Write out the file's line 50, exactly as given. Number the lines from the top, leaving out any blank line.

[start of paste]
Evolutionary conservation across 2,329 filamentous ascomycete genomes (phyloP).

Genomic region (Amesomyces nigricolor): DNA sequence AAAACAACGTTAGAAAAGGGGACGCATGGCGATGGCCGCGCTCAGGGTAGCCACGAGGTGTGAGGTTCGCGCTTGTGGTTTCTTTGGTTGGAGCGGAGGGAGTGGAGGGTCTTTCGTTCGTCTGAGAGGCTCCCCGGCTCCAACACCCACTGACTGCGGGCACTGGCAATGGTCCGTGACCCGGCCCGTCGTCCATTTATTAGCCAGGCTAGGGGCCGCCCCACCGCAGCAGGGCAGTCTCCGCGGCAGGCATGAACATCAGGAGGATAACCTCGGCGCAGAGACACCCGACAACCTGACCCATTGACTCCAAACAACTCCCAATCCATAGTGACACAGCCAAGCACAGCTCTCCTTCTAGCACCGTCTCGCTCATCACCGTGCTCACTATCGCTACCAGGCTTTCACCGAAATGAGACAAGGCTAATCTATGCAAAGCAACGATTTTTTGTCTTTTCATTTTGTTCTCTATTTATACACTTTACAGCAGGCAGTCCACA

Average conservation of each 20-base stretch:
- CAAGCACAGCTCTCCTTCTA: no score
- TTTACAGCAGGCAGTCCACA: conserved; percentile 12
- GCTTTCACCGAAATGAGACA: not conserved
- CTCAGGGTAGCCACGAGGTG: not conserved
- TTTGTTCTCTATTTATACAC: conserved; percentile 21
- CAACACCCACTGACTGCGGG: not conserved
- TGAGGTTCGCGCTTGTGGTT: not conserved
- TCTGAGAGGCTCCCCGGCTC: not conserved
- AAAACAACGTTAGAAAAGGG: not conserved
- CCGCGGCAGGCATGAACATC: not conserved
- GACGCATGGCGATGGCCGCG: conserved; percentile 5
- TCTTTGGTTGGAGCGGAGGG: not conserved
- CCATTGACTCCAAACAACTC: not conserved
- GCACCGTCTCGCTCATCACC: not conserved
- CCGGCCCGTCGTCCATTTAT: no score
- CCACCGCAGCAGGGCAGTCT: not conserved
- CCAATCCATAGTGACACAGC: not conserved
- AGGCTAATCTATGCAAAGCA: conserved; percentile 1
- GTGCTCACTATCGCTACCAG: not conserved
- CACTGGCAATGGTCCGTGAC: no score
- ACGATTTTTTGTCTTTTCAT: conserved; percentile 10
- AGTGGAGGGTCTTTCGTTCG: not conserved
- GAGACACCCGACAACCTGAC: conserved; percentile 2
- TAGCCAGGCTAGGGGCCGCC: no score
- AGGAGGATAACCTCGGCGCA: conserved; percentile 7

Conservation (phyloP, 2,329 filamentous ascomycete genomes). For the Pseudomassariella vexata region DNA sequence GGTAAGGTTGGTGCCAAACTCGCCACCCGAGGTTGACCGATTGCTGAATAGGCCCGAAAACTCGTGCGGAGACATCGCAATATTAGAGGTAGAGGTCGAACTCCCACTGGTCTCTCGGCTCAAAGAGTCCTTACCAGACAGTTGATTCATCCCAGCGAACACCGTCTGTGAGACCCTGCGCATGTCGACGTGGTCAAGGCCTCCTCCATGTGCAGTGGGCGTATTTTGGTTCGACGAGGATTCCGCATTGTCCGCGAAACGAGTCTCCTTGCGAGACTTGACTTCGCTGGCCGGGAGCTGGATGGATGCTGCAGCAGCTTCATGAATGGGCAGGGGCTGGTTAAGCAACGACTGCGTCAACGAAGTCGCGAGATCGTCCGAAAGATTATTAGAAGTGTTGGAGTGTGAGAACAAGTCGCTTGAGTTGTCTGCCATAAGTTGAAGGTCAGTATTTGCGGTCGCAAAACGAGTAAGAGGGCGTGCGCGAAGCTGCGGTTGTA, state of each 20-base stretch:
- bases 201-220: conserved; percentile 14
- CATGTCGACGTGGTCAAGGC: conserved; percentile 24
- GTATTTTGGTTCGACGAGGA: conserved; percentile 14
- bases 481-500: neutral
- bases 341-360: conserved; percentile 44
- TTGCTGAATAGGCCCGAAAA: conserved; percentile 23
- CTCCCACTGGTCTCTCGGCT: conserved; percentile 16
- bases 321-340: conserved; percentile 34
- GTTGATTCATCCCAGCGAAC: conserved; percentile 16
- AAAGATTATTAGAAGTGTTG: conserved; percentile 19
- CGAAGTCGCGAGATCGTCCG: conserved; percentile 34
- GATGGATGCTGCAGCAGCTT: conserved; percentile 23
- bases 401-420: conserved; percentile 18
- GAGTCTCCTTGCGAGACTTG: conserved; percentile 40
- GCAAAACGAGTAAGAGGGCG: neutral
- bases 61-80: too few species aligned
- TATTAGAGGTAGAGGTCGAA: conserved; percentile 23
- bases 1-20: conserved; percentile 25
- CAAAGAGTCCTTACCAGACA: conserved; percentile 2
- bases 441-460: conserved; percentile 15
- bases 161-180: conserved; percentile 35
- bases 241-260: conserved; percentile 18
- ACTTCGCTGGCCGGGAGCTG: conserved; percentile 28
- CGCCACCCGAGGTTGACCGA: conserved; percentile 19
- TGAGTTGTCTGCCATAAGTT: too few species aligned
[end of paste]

- bases 161-180: conserved; percentile 35